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xvi. 22. ""the glory that thou gavest me, I have given them." Rom. iv. 25. "who was raised again for our justification." vi. 4. 5. " like as Christ was raised up from the dead--." 1 Cor. xv. 13. "if there be no resurrection from the dead, then is Christ not risen." v. 20. "the first-fruits of them that slept." Eph. ii. 5, 6. "God hath quickened us together with Christ.... and hath raised us up together, and made us sit together in heavenly places in Christ Jesus." Philipp. iii. 21. "who shall change our vile body-." Col. i. 18. "the firstborn from the dead." iii. 1, 2, &c. "if ye then be risen with Christ-." 1 Thess. iv. 14. " even so them also which sleep in Jesus will God bring with him." Heb. x. 19, 20. 'having boldness to enter into the holiest-," 1 Pet. i. 3, 4. "which hath begotten us again by a lively hope by the resurrection of Jesus Christ from the dead."
So far, therefore, as regards the satisfaction of Christ, and our conformity to his humiliation, the restoration of man is of merit; in which sense those texts are to be understood which convey a notion of recompense and reward. Matt. v. 12. "rejoice and be exceeding glad, for great is your reward in heaven." Rom. ii. 6, 7. "who will render to every man according to his deeds; to them who by patient continuance in well doing seek for glory and honour and immortality, eternal life. 2 Cor. iv. 17. "for our light affliction, which is but for a moment, worketh for us a far more exceeding and eternal weight of glory." Philipp. iii. 14. “I press toward the mark for the prize of the high calling of God in Jesus Christ." 2 Thess. i. 5-7. "which is a manifest token of the righteous judgment of God, that ye may be counted worthy of the kingdom of God, for which ye also suffer; seeing it is a righteous thing with God to recompense tribulation to them that trouble you, and to you who are troubled, rest with us." 2 Tim. iv. 8. "there is laid up for me a crown of righteousness, which the Lord, the righteous Judge, shall give me at that day, and not to me only, but unto all them also that love his appearing." Heb. vi. 10. "for God is not unrighteous to forget your work and labour of love." 1 John i. 9. "if we confess our sins, he is faithful and just." Rev. iii. 4. "they shall walk with me in white; for they are worthy." Nor need we fear, lest in maintaining this belief we should lend any support to the doctrine of human merits. For our conformity to the image of Christ is as far from adding anything to the full and perfect satisfaction made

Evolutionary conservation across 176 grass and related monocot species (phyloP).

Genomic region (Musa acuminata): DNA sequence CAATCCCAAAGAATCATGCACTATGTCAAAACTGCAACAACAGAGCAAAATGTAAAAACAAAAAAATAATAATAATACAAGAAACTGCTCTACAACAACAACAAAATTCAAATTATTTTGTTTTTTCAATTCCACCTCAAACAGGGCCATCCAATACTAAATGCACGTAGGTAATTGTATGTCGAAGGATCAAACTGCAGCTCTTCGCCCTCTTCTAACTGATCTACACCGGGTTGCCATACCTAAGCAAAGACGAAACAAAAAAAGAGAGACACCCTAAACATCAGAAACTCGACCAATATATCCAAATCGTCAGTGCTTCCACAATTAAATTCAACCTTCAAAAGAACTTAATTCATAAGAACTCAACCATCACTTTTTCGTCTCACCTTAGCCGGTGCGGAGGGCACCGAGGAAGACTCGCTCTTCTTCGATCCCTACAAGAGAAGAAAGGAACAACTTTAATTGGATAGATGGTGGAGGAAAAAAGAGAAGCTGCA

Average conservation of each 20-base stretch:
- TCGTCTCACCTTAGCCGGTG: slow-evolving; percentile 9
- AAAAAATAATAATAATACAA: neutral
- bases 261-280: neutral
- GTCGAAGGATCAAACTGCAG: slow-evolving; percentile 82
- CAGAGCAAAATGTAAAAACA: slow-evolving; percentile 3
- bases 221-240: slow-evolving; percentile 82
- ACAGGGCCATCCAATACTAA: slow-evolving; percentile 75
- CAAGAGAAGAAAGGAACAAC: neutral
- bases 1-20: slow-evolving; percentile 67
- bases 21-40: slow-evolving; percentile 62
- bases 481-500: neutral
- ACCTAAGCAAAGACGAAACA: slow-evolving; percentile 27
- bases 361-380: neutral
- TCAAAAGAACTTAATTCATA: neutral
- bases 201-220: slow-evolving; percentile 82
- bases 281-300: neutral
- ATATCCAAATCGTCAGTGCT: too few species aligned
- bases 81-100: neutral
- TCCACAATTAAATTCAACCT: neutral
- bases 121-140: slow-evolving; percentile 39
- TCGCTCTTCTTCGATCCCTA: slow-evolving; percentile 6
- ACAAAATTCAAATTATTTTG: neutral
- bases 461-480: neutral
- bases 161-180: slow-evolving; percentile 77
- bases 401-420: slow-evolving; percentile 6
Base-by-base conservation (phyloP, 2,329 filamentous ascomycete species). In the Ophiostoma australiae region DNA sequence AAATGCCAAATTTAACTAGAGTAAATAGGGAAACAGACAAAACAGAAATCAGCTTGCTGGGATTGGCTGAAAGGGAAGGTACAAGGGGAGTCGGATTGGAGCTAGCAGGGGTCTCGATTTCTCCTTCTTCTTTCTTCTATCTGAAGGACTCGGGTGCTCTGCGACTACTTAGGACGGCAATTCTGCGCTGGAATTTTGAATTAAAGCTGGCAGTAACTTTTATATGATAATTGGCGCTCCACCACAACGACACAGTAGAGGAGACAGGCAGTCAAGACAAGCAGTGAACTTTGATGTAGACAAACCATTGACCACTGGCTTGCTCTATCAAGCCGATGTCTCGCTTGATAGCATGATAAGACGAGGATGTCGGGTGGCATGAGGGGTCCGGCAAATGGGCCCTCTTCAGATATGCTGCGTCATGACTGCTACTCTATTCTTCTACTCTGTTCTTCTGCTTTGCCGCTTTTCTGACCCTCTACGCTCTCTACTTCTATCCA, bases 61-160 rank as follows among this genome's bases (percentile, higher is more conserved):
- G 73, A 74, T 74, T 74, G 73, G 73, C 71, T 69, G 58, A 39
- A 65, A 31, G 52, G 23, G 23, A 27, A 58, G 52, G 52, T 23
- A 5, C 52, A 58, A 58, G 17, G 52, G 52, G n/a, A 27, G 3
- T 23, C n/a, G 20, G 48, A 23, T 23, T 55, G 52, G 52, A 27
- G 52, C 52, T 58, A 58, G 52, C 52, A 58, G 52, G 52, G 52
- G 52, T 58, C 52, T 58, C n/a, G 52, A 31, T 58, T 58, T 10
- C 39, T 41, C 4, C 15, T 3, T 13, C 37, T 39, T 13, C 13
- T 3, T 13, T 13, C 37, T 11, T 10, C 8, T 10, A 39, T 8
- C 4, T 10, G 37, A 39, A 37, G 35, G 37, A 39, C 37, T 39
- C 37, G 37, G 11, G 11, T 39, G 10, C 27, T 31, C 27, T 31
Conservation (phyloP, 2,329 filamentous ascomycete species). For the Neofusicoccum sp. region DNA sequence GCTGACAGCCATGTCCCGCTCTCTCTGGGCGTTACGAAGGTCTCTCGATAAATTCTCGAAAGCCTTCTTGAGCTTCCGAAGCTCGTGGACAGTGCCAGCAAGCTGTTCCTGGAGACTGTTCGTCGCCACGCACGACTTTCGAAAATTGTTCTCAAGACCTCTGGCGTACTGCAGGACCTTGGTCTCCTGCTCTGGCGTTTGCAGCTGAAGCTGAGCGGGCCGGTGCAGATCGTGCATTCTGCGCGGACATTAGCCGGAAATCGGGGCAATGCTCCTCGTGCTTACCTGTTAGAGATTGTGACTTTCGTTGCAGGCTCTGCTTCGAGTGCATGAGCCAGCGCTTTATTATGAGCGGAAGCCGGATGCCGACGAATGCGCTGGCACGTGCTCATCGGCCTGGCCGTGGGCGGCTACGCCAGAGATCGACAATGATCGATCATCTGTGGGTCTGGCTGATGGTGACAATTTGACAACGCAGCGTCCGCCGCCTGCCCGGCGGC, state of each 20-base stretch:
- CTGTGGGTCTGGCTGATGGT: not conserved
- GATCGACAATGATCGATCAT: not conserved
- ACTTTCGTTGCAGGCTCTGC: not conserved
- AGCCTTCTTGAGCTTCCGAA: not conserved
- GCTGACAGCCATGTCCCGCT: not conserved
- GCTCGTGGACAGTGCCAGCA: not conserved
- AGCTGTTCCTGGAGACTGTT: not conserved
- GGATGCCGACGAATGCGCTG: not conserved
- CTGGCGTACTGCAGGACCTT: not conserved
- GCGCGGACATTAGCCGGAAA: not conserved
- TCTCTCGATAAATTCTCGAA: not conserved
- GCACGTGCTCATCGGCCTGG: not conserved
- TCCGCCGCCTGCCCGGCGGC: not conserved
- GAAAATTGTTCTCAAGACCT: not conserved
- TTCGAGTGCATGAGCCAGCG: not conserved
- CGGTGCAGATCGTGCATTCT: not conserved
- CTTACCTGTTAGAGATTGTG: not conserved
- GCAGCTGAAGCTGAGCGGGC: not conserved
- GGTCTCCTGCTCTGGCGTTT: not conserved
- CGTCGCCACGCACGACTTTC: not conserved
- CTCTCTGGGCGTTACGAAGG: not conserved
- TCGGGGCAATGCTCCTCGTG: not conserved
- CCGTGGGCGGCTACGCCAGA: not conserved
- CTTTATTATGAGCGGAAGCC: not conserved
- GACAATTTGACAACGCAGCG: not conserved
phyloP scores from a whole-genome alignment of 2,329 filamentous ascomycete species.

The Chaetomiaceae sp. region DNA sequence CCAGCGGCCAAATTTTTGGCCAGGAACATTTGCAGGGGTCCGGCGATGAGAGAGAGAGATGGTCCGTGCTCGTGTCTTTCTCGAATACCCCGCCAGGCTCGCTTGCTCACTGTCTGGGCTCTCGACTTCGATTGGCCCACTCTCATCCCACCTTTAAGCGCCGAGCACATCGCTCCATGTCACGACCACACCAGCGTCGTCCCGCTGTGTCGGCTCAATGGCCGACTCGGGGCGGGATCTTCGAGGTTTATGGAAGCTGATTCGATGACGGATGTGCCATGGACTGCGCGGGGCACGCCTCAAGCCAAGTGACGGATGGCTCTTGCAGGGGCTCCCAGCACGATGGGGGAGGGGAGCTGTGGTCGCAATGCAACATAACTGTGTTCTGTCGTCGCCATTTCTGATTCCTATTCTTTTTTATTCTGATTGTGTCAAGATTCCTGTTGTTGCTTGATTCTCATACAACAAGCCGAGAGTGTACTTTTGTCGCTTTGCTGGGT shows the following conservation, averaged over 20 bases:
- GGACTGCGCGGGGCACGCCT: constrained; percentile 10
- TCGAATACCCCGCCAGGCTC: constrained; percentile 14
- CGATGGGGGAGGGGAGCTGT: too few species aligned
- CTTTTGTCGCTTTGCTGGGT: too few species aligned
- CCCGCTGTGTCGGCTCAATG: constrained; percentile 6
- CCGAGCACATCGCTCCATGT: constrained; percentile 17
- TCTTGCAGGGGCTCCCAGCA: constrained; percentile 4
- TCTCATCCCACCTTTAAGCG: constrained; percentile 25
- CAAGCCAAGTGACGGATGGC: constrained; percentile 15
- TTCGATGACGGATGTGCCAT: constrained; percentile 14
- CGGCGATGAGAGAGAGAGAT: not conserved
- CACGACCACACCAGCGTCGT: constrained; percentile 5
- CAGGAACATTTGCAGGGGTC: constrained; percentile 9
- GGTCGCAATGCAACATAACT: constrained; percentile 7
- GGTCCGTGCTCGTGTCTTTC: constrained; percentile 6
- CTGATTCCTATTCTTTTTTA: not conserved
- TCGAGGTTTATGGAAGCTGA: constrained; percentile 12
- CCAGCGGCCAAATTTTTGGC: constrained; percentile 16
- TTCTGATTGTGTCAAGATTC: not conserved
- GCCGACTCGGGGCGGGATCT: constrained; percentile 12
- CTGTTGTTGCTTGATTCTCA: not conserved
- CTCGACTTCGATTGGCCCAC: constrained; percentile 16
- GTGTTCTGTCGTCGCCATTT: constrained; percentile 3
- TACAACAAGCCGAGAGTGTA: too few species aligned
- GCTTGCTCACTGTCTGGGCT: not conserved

by him, as our works are from adding to faith; it is faith that justifies, but a faith not destitute of works: and in like manner, if we deserve anything, if there be any worthiness in us on any ground whatever, it is God that hath made us worthy in Christ. Col. i. 12. "giving thanks unto the Father, which hath made us meet to be partakers of the inheritance.' 2 Thess. i. 11. 66 we pray always for you that our God would count you worthy of his calling." See more on this subject in chap xxii. on Justification.